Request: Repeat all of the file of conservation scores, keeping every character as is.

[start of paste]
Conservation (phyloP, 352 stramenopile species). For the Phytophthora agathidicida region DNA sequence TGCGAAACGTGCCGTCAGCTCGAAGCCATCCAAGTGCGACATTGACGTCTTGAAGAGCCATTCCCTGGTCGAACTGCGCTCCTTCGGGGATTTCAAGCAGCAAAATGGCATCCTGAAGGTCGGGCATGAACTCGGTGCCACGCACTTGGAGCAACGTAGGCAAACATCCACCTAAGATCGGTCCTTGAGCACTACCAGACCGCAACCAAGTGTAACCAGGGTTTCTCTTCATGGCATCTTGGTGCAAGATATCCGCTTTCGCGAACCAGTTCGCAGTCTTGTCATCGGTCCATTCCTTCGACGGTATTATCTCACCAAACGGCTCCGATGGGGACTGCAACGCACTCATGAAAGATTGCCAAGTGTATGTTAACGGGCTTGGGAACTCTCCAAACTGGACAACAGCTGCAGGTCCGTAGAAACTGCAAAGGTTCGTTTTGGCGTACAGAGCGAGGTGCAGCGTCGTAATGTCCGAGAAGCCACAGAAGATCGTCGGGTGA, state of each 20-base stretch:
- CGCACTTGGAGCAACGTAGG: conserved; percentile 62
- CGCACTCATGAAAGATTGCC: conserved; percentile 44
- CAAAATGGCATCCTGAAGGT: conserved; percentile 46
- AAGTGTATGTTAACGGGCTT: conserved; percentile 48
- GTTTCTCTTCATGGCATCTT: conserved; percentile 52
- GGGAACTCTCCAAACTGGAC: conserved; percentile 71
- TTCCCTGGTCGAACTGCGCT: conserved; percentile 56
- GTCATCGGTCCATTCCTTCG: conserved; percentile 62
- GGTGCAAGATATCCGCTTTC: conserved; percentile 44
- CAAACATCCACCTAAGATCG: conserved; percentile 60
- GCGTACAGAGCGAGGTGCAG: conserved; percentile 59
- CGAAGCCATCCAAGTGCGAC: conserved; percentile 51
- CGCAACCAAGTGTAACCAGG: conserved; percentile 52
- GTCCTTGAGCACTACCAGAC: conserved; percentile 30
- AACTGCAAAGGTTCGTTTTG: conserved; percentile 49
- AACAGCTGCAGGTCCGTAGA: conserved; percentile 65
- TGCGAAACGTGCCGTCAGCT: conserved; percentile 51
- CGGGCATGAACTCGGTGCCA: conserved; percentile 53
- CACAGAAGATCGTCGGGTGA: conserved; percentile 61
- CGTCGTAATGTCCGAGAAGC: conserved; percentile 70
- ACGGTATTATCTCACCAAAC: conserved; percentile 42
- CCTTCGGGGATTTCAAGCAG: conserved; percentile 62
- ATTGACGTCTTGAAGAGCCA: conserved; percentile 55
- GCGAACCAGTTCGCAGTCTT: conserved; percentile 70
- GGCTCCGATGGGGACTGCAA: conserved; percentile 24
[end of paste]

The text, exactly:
Conservation (phyloP, 352 stramenopile species). For the Phytophthora agathidicida region DNA sequence TGCGAAACGTGCCGTCAGCTCGAAGCCATCCAAGTGCGACATTGACGTCTTGAAGAGCCATTCCCTGGTCGAACTGCGCTCCTTCGGGGATTTCAAGCAGCAAAATGGCATCCTGAAGGTCGGGCATGAACTCGGTGCCACGCACTTGGAGCAACGTAGGCAAACATCCACCTAAGATCGGTCCTTGAGCACTACCAGACCGCAACCAAGTGTAACCAGGGTTTCTCTTCATGGCATCTTGGTGCAAGATATCCGCTTTCGCGAACCAGTTCGCAGTCTTGTCATCGGTCCATTCCTTCGACGGTATTATCTCACCAAACGGCTCCGATGGGGACTGCAACGCACTCATGAAAGATTGCCAAGTGTATGTTAACGGGCTTGGGAACTCTCCAAACTGGACAACAGCTGCAGGTCCGTAGAAACTGCAAAGGTTCGTTTTGGCGTACAGAGCGAGGTGCAGCGTCGTAATGTCCGAGAAGCCACAGAAGATCGTCGGGTGA, state of each 20-base stretch:
- CGCACTTGGAGCAACGTAGG: conserved; percentile 62
- CGCACTCATGAAAGATTGCC: conserved; percentile 44
- CAAAATGGCATCCTGAAGGT: conserved; percentile 46
- AAGTGTATGTTAACGGGCTT: conserved; percentile 48
- GTTTCTCTTCATGGCATCTT: conserved; percentile 52
- GGGAACTCTCCAAACTGGAC: conserved; percentile 71
- TTCCCTGGTCGAACTGCGCT: conserved; percentile 56
- GTCATCGGTCCATTCCTTCG: conserved; percentile 62
- GGTGCAAGATATCCGCTTTC: conserved; percentile 44
- CAAACATCCACCTAAGATCG: conserved; percentile 60
- GCGTACAGAGCGAGGTGCAG: conserved; percentile 59
- CGAAGCCATCCAAGTGCGAC: conserved; percentile 51
- CGCAACCAAGTGTAACCAGG: conserved; percentile 52
- GTCCTTGAGCACTACCAGAC: conserved; percentile 30
- AACTGCAAAGGTTCGTTTTG: conserved; percentile 49
- AACAGCTGCAGGTCCGTAGA: conserved; percentile 65
- TGCGAAACGTGCCGTCAGCT: conserved; percentile 51
- CGGGCATGAACTCGGTGCCA: conserved; percentile 53
- CACAGAAGATCGTCGGGTGA: conserved; percentile 61
- CGTCGTAATGTCCGAGAAGC: conserved; percentile 70
- ACGGTATTATCTCACCAAAC: conserved; percentile 42
- CCTTCGGGGATTTCAAGCAG: conserved; percentile 62
- ATTGACGTCTTGAAGAGCCA: conserved; percentile 55
- GCGAACCAGTTCGCAGTCTT: conserved; percentile 70
- GGCTCCGATGGGGACTGCAA: conserved; percentile 24